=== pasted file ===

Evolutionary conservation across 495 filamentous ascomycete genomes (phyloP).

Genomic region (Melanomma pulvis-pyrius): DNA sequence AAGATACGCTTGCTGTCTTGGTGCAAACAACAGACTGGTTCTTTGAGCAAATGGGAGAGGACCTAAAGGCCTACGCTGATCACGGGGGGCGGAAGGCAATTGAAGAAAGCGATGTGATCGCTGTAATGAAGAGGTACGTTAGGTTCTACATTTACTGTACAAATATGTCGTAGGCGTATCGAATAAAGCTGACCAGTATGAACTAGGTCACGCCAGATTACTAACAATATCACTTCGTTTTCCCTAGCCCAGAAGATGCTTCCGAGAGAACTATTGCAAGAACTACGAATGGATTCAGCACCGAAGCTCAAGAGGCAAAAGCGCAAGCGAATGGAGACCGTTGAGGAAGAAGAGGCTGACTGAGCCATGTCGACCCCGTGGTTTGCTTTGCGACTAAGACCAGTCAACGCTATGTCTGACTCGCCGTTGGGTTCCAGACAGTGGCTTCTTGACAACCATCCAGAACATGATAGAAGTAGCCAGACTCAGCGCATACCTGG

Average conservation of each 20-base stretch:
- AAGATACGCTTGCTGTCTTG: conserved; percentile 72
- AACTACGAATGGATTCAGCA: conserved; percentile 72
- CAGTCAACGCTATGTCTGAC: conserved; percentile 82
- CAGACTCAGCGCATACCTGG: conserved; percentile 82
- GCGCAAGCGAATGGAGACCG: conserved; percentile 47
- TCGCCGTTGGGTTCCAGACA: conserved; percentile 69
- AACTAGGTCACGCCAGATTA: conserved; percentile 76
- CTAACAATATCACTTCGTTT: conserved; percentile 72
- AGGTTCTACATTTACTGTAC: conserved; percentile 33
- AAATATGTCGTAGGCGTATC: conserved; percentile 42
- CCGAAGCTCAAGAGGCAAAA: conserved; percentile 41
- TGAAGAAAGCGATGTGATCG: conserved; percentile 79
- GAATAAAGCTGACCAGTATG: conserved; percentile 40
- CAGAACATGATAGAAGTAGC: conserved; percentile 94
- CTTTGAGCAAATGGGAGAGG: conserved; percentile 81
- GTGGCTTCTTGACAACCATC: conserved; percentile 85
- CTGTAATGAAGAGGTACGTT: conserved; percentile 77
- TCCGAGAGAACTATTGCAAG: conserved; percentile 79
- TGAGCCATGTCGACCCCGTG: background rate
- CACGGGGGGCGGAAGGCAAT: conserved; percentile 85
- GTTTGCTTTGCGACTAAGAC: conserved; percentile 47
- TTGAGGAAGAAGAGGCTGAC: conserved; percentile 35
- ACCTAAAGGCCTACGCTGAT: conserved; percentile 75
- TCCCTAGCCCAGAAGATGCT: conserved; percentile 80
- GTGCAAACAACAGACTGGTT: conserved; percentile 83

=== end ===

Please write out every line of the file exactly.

Evolutionary conservation across 495 filamentous ascomycete genomes (phyloP).

Genomic region (Melanomma pulvis-pyrius): DNA sequence AAGATACGCTTGCTGTCTTGGTGCAAACAACAGACTGGTTCTTTGAGCAAATGGGAGAGGACCTAAAGGCCTACGCTGATCACGGGGGGCGGAAGGCAATTGAAGAAAGCGATGTGATCGCTGTAATGAAGAGGTACGTTAGGTTCTACATTTACTGTACAAATATGTCGTAGGCGTATCGAATAAAGCTGACCAGTATGAACTAGGTCACGCCAGATTACTAACAATATCACTTCGTTTTCCCTAGCCCAGAAGATGCTTCCGAGAGAACTATTGCAAGAACTACGAATGGATTCAGCACCGAAGCTCAAGAGGCAAAAGCGCAAGCGAATGGAGACCGTTGAGGAAGAAGAGGCTGACTGAGCCATGTCGACCCCGTGGTTTGCTTTGCGACTAAGACCAGTCAACGCTATGTCTGACTCGCCGTTGGGTTCCAGACAGTGGCTTCTTGACAACCATCCAGAACATGATAGAAGTAGCCAGACTCAGCGCATACCTGG

Average conservation of each 20-base stretch:
- AAGATACGCTTGCTGTCTTG: conserved; percentile 72
- AACTACGAATGGATTCAGCA: conserved; percentile 72
- CAGTCAACGCTATGTCTGAC: conserved; percentile 82
- CAGACTCAGCGCATACCTGG: conserved; percentile 82
- GCGCAAGCGAATGGAGACCG: conserved; percentile 47
- TCGCCGTTGGGTTCCAGACA: conserved; percentile 69
- AACTAGGTCACGCCAGATTA: conserved; percentile 76
- CTAACAATATCACTTCGTTT: conserved; percentile 72
- AGGTTCTACATTTACTGTAC: conserved; percentile 33
- AAATATGTCGTAGGCGTATC: conserved; percentile 42
- CCGAAGCTCAAGAGGCAAAA: conserved; percentile 41
- TGAAGAAAGCGATGTGATCG: conserved; percentile 79
- GAATAAAGCTGACCAGTATG: conserved; percentile 40
- CAGAACATGATAGAAGTAGC: conserved; percentile 94
- CTTTGAGCAAATGGGAGAGG: conserved; percentile 81
- GTGGCTTCTTGACAACCATC: conserved; percentile 85
- CTGTAATGAAGAGGTACGTT: conserved; percentile 77
- TCCGAGAGAACTATTGCAAG: conserved; percentile 79
- TGAGCCATGTCGACCCCGTG: background rate
- CACGGGGGGCGGAAGGCAAT: conserved; percentile 85
- GTTTGCTTTGCGACTAAGAC: conserved; percentile 47
- TTGAGGAAGAAGAGGCTGAC: conserved; percentile 35
- ACCTAAAGGCCTACGCTGAT: conserved; percentile 75
- TCCCTAGCCCAGAAGATGCT: conserved; percentile 80
- GTGCAAACAACAGACTGGTT: conserved; percentile 83